The Bay Area’s most famous native son provides a case study for what can be unearthed from your family’s official records.
By Charles Russo
Don’t let the chubby cheeks and dopey expression fool you, that kid is in fact the most badass martial artist to ever walk this earth. Well….he would be, in time. For this photo and this document — in March of 1941 — he’s still just a drooling four month-old in his pajamas, alongside his very pretty, very proud mother.
Even before he became famous for his legendary kung fu films, Bruce Lee’s biography is filled with fascinating details: he was a child actor while growing up in Hong Kong (with roles in some 20 films), a national dance champion during his teens (it’s true — the Cha Cha), and a visionary martial artist who brazenly challenged the existing norms within his field (which is why one rival had dubbed him— “a dissident with bad manners”).
Yet one of the most significant details that often goes overlooked along these early biographical narratives is the impact of his Eurasian heritage. Bruce was three-quarters Chinese, and his mixed-race ancestry would factor heavily into some of his most formative experiences. It attracted bullies to him during his early childhood, and even got him banned from his martial arts school as a teen. Later, in his twenties, Bruce’s heritage was woven into the tensions that surfaced when he was criticized for teaching kung fu to non-Chinese students.
Oddly enough, some of the most important clues to clarifying the specifics of Lee’s family history are located here on the Peninsula.
The National Archives at San Francisco are — in spite of the name — actually located in San Bruno, tucked away just off of 280 near the National Cemetery along Sneath Lane. It is one of two National Archives located in California (the other in Riverside), and contains a fascinating cross-section of original documents surrounding the history of the western United States. In addition to its standard holdings (such as federal court case files) the San Bruno archives contain unique collections concerning Native American relations with the U.S. government, military records dating back to the Revolutionary War, and documents chronicling the development of federally protected parks and forests.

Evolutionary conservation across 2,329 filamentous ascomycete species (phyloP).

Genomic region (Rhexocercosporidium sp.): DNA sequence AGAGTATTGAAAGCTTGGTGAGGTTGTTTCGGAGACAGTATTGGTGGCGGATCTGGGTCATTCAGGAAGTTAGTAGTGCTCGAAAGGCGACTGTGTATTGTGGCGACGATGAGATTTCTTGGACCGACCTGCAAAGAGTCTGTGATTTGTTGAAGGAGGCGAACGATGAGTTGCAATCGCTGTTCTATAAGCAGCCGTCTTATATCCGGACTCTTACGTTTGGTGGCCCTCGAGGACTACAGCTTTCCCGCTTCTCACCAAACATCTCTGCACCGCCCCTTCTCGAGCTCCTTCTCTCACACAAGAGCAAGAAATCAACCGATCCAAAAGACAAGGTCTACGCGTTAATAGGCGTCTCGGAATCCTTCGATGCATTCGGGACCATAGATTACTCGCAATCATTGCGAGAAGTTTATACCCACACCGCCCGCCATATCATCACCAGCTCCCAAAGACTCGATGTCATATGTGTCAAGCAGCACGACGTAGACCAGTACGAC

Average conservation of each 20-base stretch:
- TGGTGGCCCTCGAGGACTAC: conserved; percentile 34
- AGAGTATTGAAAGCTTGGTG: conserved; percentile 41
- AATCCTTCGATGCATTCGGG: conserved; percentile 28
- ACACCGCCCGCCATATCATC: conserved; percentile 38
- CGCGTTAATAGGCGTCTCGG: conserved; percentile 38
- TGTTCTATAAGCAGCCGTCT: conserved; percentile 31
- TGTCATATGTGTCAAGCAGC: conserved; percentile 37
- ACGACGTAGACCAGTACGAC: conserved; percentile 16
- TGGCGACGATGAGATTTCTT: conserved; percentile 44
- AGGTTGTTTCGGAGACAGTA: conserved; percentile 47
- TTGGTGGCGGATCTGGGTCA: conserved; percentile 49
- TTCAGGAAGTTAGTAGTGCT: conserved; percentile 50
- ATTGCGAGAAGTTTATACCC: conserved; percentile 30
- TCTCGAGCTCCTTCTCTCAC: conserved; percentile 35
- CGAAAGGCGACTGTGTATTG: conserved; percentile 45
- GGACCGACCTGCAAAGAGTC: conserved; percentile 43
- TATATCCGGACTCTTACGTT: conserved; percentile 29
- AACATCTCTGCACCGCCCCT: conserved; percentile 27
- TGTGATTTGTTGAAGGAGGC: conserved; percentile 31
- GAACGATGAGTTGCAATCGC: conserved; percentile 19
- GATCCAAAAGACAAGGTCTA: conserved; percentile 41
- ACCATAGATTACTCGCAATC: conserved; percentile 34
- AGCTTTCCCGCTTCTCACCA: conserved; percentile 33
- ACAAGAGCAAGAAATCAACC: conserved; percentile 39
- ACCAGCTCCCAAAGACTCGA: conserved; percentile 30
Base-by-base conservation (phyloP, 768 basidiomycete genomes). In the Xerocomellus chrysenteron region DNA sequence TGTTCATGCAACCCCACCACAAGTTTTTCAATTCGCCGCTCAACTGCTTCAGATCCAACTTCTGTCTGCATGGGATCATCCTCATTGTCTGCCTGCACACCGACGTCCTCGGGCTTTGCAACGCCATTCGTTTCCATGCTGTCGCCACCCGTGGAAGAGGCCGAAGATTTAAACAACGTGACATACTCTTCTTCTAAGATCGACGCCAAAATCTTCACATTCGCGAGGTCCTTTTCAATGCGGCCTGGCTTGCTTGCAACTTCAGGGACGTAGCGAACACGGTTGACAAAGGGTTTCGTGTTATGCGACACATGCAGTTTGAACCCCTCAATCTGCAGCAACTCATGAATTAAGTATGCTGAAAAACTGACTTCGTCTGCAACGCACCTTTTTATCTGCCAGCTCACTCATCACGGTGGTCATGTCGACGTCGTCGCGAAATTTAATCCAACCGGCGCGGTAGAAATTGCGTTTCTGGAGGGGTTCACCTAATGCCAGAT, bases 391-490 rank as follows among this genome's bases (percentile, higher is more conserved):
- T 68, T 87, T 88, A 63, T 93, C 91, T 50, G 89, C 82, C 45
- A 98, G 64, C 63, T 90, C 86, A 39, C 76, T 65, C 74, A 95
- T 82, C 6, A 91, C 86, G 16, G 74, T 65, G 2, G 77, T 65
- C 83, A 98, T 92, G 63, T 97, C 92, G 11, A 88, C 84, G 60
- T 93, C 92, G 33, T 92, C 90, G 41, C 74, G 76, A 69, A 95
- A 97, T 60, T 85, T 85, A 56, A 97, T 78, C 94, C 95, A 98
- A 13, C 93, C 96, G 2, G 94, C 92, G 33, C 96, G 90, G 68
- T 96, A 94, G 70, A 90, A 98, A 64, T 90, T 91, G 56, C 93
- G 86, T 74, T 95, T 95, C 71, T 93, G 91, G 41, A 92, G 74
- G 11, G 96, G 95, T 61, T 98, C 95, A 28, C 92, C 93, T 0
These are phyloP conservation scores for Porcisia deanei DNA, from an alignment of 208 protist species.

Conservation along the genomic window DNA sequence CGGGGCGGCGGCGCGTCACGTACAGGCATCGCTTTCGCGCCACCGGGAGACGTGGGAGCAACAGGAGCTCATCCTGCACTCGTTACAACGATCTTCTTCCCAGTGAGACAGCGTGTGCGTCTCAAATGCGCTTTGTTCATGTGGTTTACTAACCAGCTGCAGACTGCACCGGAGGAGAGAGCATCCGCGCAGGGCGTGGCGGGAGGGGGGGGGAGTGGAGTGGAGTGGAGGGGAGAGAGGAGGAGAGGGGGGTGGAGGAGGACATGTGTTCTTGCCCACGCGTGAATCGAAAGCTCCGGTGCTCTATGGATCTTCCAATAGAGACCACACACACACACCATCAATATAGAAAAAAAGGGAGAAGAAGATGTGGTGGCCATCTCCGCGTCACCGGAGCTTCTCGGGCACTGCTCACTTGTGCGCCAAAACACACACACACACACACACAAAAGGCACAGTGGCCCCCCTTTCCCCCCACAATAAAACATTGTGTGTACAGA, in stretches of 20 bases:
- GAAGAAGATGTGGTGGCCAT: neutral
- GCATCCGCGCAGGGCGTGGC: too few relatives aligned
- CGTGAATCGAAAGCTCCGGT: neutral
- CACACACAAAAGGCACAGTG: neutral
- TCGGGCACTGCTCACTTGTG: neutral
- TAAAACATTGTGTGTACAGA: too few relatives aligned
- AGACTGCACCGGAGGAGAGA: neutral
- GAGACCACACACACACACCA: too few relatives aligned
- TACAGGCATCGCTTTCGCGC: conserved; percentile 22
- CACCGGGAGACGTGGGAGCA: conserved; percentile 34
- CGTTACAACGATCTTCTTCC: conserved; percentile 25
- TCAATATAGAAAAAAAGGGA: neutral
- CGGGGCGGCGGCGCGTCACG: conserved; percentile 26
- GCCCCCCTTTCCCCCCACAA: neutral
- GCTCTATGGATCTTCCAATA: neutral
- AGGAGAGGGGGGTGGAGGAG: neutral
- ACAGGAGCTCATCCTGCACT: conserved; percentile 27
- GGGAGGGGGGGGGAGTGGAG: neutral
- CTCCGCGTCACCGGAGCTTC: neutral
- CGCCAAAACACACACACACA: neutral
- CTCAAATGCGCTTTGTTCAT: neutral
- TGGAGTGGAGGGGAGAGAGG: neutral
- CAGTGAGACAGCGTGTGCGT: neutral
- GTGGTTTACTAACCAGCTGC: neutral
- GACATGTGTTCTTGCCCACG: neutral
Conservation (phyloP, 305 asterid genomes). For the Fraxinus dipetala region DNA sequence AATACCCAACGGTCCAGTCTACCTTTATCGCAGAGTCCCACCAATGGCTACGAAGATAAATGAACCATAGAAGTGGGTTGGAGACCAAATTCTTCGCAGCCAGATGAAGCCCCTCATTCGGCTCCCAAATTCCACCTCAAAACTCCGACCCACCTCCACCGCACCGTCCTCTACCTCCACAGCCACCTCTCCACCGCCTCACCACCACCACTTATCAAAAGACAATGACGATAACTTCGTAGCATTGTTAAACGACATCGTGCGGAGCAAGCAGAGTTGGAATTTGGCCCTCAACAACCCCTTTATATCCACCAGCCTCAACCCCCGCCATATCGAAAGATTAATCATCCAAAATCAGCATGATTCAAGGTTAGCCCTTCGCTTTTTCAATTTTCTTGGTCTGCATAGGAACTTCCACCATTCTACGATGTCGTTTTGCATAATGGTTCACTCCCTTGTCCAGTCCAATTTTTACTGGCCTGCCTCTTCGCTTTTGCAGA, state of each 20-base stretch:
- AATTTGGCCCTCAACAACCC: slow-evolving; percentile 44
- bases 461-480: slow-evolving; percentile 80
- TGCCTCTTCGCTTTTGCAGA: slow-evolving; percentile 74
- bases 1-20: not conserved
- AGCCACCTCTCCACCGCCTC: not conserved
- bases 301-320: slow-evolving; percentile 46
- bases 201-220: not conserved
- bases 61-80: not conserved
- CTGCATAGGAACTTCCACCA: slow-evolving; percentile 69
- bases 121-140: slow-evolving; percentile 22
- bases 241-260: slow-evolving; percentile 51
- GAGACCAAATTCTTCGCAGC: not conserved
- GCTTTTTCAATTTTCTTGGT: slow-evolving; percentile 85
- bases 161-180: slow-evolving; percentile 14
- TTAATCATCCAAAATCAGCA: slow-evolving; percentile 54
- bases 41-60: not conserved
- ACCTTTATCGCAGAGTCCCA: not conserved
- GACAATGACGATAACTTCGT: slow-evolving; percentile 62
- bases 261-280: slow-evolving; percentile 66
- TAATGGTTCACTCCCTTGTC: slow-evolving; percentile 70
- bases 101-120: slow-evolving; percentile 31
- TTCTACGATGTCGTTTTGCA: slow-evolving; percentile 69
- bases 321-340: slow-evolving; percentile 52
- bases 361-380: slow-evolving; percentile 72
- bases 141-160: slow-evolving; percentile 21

From an even more local point of view, the archive features an extensive collection of U.S. immigration documents, with particular relevance to both Chinese Americans and the San Francisco Bay Area. After all, Angel Island was a major federal immigration station (often referred to as “the Ellis Island of the West”) which processed over a million immigrants from Asia. The official files pertaining to this history now reside at the archive in San Bruno, and contain a wealth of information for families who emigrated in this manner. Along these lines, Bruce Lee’s family file can be seen as a case study in just how much there is to glean from the official paper trail.
Lee’s parents arrived to San Francisco in late 1939 at a time when there was scarcely any Chinese immigration into America. Bruce’s father Lee Hoi Chuen was a prominent Hong Kong actor, who had been granted temporary admission into the U.S. for a run of performances at the Mandarin Theater on Grant Aveue in Chinatown. He was accompanied by his wife Grace, who is listed on her entry forms as a wardrobe manager. They cited their temporary residence as a boarding house up the hill, on the Trenton Street alleyway, just behind the Chinese Hospital on Jackson Street.
While still in town twelve months later, Grace gave birth to her son — Lee Jun Fan — at that same hospital (during the Hour of the Dragon, in the Year of the Dragon). When someone in the room suggested that her son should have an English language name, one of the medical staff suggested “Bruce.”
As the Lee family prepared to return home to Hong Kong, they took great care to see that their newborn son’s citizenship was in order. Bruce’s file in San Bruno contains an abundance of documents pertaining to this, most notably — a pair of interviews that his parents had with immigration officials prior to departing the U.S. These formal Q&A’s offer a wide range of information about their family, including the particular details of their marriage, and the adoption of one of Bruce’s older siblings. Some smaller details are interesting as well, such as when Hoi Chuen explains that he can’t pronounce the American name that the hospital staff had given his son. Most notably though, the interviews contain passages in which Grace details the specifics of her European heritage.
Within the many shoddy biographies that exist on Bruce Lee, it has long been maintained that he was one-quarter German on his mother’s side, despite relatives and genealogists stating that there is zero evidence for this. The documents in San Bruno containing those exit interviews with U.S. immigration officials offer a different explanation, as Grace clearly explains how her mother was “English,” and that she possessed no Chinese blood. It’s a facet of Bruce’s personal history that has yet to appear in a proper biography.
Another fascinating feature of the Lee family files are documents containing legal witness signatures from Esther Eng, a pioneering Chinese-American filmmaker who, for much of the 1940’s, was the only female film director in the U.S. Eng was a close friend and colleague of Hoi Chuen, and prior to the Lee family’s departure back to Hong Kong in the spring of 1941, she cast young Bruce in his first movie role, as a baby girl in her film Golden Gate Girl.
Collectively, there is a unique bounty of information within these documents archived in San Bruno, which contain some revealing evidence, even for a global icon with countless biographical books written on him. In that sense, imagine what these types of family files might be able to tell you about your history.